Prevention is always the best medicine, and this is no less true when it comes to man’s best friend. Keeping your dog healthy and happy from the start will help your pooch avoid stressful conditions and save you time and money. You want the best for your dog, and that means first and foremost, a life free of illness.
So, what are some of the things that you can implement immediately to get your dog on track to a long, healthy, and happy life? Check out these 8 tips to keep your pup physically fit, mentally stimulated, and content.
Feeding your dog a well-balanced, quality diet is the foundation of your pet’s health. This will help keep your dog at a healthy weight and prevent obesity and diseases associated with being overweight, thus extending his or her lifespan. A quality dog food will generally meet your pet’s nutrition needs, but you can always consult your veterinarian in case your dog requires supplements of any kind, or if he or she suffers from allergies or intolerances.
Organic and grain-free diets like those provided by TimberWolfOrganics.com can cater to individual needs while guaranteeing nutrition requirements. Ample fresh water is a must and treats should be limited – especially if they’re not homemade with only natural ingredients. They should not account for a substantial part of your dog’s daily calorie intake. Also, avoid feeding your dog from the table.
Your dog must be physically active. How much time you need to dedicate to walks, hiking, playing, or even swimming may vary from breed to breed. But your pooch should benefit from physical activity every day. Daily walks will help keep calories in check and contribute to maintaining a healthy digestive tract. Regular exercise improves circulation, increases muscle, reinforces bones, and lowers blood pressure.
Good canine grooming is not limited to aesthetics. It is an important aspect of your pup’s overall health. Brushing several times weekly is crucial, especially in long hair dogs to prevent knotting and keep an eye on the condition of your pet’s skin. Regular grooming allows you to check for bald spots, inflammation and infection, lumps or bumps, dandruff, and even parasites. Don’t exaggerate with bathing either. Check with your veterinarian to see how often your particular breed of dog should be bathed. Excessive bathing can remove the natural oils necessary for a healthy coat and skin. And don’t forget the nails! If your dog does not spend a sufficient amount of time outdoors or exercising regularly to keep nails at a reasonable length, he or she may need a nail trim.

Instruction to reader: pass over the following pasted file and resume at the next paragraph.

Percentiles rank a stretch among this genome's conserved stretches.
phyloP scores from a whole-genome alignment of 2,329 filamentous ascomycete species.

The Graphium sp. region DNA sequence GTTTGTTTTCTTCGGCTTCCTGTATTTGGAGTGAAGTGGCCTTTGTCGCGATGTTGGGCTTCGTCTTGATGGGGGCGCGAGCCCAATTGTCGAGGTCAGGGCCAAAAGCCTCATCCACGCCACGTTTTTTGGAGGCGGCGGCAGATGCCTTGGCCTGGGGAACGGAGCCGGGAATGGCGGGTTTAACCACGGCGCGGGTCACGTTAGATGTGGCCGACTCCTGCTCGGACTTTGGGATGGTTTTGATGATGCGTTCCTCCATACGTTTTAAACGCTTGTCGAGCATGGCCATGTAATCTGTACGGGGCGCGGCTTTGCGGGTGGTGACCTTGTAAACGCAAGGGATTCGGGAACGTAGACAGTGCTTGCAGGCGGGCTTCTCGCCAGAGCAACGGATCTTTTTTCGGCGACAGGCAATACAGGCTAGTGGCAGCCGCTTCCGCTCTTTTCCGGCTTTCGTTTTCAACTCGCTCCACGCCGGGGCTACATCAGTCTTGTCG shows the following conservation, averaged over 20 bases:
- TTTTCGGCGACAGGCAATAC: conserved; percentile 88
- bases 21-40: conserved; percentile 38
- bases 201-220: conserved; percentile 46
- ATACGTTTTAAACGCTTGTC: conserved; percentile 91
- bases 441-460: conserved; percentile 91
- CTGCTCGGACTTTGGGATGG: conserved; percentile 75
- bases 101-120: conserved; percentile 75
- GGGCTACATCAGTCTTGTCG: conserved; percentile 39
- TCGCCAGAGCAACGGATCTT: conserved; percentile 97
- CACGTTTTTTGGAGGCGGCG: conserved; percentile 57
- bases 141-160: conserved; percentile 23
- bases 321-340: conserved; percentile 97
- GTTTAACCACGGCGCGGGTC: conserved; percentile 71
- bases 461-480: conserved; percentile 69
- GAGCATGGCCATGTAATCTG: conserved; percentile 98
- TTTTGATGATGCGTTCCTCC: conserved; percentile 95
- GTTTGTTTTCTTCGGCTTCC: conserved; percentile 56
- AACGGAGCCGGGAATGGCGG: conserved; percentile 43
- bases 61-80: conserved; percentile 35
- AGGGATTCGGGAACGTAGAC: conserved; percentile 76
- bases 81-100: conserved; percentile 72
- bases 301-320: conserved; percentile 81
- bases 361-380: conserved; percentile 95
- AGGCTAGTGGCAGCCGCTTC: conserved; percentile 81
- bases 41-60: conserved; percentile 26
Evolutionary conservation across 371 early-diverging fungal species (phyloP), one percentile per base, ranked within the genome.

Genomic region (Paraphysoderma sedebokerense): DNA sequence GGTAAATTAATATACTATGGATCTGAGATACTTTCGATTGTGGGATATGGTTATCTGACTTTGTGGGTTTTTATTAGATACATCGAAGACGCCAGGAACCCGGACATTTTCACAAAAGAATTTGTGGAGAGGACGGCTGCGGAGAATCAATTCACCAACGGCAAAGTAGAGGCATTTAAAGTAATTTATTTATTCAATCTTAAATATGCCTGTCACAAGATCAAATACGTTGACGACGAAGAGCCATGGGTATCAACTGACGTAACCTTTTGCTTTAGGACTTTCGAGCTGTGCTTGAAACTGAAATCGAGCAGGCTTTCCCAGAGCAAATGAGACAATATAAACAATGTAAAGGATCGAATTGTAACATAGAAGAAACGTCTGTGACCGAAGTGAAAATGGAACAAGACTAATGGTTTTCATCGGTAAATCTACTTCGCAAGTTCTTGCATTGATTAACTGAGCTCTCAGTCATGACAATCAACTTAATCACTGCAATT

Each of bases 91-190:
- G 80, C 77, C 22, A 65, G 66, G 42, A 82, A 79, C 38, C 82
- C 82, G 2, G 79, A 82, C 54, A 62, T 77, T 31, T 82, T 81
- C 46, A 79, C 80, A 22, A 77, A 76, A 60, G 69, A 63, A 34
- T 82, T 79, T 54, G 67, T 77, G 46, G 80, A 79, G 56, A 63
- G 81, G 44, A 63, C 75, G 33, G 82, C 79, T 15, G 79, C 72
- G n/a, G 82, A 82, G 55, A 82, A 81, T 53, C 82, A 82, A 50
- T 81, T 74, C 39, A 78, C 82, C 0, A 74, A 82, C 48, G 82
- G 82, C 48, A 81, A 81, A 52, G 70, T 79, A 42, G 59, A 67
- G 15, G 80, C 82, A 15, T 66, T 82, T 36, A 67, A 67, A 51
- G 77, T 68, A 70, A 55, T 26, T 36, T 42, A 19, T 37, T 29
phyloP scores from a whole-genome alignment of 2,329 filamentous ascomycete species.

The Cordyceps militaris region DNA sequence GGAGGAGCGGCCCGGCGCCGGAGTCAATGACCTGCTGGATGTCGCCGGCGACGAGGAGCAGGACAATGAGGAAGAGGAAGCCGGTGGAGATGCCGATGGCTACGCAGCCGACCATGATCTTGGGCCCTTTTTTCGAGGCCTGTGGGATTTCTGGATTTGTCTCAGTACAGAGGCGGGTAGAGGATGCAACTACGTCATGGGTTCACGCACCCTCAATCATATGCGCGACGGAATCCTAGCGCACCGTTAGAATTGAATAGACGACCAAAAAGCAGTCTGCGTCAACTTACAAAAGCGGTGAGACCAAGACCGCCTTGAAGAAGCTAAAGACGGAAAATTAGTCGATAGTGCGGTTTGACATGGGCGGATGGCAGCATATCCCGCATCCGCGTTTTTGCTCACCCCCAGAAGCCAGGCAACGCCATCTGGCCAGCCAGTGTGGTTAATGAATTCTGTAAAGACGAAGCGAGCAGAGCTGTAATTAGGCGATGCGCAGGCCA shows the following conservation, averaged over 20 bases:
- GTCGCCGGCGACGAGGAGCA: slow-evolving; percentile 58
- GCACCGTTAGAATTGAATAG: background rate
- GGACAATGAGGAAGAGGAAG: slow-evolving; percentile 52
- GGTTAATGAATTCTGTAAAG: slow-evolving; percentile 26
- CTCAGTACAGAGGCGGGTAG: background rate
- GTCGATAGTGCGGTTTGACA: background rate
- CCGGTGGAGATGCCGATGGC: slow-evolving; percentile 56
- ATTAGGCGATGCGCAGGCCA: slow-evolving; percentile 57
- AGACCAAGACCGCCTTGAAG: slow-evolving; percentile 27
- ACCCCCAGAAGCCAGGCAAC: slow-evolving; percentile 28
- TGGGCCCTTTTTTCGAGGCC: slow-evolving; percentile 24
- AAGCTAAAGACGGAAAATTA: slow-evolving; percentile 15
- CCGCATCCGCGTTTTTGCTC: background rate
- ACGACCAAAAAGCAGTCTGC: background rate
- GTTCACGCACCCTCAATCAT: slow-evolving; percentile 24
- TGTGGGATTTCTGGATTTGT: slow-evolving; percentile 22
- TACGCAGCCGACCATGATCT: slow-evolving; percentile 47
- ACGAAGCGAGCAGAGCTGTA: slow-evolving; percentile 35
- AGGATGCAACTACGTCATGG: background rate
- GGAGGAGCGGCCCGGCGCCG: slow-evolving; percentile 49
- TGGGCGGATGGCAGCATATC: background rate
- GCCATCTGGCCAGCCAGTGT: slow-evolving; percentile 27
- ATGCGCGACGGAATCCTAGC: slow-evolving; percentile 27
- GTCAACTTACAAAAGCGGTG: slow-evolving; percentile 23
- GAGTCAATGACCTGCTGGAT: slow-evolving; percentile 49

Two very important preventative treatments that will contribute to keeping your dog healthy are oral care and parasite medications. Brushing your dog’s teeth several times weekly along with dental chews will help protect the pooch from a periodontal disease that can lead to serious health issues. Preventative medications to keep your dog safe from fleas, ticks, worms, and heartworms.
Early socialization beginning with the first few weeks of life in Mom’s care up to 4 to 5 months can make a real difference in appropriate canine behavior. Puppies need to be exposed at a very young age to other dogs and other people in a positive context. Socialization should continue throughout your dog’s life through dog park visits or doggy daycare. Positive canine interaction will decrease the risk of your pup developing antisocial behavior or aggressiveness especially when a reaction is motivated by fear.
Microchips, dog tags, and collars are crucial to having your pet returned in the event of your dog getting loose. Poison or toxic plants and substances should be placed well out of reach.
Regular visits to your vet for checkups are the quickest way to catch problems early on. Screening can detect diseases and dental appointments can remove any plaque or tartar from pooch’s teeth. Your veterinarian may also suggest spaying or neutering your dog. This can help curtail aggressiveness in males and undesirable behavior during the mating cycle such as spraying, yowling, and general irritability. It will impede unwanted pregnancies and contribute to the prevention of some diseases and cancers.
You are your dog’s best friend. If your dog is acting strangely or has radically changed his or her behavior suddenly, you’ll be the first to notice. If something seems “off”, it should be a cause for concern. It’s better to err on the side of safety. Anything you consider abnormal should be referred to your veterinarian. Also, reserve lots of attention for your best friend. Petting, cuddling, brushing, and daily exercise together will contribute to that strong indissoluble bond that will last a lifetime.
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